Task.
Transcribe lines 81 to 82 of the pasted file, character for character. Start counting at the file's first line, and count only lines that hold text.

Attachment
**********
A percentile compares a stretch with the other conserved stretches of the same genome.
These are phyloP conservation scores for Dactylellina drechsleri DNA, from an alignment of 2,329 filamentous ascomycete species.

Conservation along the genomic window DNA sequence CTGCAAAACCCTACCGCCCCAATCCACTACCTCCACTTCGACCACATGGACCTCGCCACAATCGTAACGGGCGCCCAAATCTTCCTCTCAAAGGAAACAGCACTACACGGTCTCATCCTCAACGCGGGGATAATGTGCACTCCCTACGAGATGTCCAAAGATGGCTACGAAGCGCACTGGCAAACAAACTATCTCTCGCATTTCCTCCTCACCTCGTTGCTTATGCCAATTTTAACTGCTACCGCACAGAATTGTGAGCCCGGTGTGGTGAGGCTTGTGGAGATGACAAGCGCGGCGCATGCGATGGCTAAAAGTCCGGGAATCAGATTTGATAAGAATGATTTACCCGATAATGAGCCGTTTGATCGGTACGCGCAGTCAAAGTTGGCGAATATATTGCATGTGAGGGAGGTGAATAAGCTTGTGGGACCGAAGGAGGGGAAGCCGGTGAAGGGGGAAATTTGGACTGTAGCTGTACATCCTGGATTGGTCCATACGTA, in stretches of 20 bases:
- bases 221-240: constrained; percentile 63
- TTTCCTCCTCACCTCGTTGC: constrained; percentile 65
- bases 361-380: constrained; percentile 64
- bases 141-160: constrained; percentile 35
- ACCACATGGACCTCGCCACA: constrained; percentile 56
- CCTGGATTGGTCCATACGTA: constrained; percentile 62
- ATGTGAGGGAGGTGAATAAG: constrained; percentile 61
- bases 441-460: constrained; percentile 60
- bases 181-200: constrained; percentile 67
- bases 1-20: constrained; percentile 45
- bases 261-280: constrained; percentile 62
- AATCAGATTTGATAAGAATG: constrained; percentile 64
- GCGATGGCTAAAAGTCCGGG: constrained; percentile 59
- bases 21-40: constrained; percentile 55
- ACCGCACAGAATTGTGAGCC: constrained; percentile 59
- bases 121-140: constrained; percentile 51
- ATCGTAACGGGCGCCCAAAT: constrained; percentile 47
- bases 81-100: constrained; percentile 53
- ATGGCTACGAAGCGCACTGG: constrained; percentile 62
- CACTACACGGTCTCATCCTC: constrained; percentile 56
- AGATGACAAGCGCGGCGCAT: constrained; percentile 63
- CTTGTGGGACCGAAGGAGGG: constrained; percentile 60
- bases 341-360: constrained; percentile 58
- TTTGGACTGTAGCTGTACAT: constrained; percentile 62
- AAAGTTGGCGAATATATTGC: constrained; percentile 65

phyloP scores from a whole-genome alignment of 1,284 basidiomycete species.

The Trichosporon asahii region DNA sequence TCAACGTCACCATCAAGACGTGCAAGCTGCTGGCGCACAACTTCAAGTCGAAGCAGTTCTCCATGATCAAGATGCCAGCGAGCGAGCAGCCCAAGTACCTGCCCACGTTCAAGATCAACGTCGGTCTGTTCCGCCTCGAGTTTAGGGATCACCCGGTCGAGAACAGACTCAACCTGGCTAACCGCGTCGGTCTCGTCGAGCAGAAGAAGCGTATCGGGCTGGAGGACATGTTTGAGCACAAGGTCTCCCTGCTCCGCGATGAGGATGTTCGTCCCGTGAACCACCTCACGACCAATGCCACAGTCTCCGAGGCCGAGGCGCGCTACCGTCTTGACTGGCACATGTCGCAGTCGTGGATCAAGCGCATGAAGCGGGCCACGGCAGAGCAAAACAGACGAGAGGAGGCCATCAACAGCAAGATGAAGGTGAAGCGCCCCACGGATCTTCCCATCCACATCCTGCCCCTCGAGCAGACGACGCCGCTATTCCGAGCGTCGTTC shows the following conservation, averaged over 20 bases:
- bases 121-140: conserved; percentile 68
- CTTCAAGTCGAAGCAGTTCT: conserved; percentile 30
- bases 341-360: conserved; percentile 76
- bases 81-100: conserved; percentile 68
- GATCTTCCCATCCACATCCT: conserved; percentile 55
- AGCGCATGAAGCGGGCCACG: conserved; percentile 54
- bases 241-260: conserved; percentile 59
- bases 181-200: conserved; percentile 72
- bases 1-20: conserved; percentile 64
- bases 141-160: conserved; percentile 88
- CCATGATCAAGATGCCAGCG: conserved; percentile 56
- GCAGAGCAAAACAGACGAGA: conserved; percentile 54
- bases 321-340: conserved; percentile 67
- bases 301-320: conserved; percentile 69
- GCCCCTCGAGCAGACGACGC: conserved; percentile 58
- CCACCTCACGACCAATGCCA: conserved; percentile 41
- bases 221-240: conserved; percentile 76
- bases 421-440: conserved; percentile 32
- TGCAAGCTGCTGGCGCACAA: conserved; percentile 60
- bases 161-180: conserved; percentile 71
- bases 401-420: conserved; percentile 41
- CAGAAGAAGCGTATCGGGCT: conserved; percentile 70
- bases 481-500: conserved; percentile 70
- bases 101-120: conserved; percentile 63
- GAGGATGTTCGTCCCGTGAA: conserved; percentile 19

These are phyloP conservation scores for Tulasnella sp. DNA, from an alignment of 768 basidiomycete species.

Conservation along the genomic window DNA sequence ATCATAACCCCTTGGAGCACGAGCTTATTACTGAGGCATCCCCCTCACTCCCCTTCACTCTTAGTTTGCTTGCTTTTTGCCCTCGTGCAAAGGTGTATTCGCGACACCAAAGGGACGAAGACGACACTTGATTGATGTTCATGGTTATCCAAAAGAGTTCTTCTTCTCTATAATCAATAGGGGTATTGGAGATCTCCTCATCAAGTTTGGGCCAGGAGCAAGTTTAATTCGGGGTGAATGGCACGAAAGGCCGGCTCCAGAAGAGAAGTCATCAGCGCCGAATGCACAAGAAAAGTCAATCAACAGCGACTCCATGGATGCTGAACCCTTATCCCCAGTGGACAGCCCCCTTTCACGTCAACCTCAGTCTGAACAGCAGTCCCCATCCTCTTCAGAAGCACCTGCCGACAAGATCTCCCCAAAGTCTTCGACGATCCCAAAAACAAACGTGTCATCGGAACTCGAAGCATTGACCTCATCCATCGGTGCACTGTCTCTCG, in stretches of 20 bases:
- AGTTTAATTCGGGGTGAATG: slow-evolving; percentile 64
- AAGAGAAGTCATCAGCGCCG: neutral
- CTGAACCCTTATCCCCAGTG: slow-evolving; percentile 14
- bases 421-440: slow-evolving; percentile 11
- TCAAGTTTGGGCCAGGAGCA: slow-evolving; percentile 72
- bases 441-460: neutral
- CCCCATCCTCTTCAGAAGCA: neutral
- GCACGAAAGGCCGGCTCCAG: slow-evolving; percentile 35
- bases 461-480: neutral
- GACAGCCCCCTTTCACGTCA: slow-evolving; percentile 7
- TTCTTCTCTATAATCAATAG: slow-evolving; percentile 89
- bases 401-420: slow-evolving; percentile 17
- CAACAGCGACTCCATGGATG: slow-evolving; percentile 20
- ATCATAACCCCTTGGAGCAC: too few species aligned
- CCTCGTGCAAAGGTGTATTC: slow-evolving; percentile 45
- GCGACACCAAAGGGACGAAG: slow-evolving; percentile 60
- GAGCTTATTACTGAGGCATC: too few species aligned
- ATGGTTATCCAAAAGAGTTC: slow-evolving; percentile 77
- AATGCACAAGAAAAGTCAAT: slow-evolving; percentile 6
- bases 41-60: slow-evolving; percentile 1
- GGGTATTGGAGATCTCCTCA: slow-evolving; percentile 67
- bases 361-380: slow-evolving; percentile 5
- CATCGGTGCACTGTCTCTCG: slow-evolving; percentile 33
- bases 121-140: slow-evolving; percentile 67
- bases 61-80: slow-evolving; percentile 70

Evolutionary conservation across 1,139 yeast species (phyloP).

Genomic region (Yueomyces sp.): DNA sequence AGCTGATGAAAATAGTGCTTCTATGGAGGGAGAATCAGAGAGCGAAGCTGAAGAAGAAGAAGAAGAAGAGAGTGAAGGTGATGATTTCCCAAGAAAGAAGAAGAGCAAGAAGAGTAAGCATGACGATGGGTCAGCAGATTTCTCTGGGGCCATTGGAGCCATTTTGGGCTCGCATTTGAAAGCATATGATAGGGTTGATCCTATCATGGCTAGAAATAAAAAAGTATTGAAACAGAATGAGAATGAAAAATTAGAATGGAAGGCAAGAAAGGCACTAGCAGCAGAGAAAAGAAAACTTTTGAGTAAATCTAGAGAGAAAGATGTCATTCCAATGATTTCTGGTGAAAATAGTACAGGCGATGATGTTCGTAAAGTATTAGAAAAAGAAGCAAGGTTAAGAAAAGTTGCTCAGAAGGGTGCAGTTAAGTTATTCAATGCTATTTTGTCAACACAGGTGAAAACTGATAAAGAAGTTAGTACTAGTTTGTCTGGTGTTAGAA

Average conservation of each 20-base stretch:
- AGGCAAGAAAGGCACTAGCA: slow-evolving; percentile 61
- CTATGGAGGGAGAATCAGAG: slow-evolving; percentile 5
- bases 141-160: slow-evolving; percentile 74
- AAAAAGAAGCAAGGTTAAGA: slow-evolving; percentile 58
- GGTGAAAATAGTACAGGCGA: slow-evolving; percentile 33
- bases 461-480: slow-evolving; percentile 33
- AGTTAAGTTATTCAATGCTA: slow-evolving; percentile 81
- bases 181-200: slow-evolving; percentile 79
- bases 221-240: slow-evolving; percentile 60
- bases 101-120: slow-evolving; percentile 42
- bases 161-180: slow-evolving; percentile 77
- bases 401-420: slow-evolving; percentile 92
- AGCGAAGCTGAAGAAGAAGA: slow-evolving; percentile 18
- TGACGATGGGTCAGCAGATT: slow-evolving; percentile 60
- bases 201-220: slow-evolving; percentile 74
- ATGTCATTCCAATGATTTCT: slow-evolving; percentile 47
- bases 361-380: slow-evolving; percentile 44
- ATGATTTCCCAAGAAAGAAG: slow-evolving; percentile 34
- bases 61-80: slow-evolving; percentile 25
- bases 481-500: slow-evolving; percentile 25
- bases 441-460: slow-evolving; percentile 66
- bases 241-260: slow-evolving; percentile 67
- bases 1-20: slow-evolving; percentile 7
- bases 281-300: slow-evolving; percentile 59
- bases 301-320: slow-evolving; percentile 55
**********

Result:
- bases 121-140: slow-evolving; percentile 67
- bases 61-80: slow-evolving; percentile 70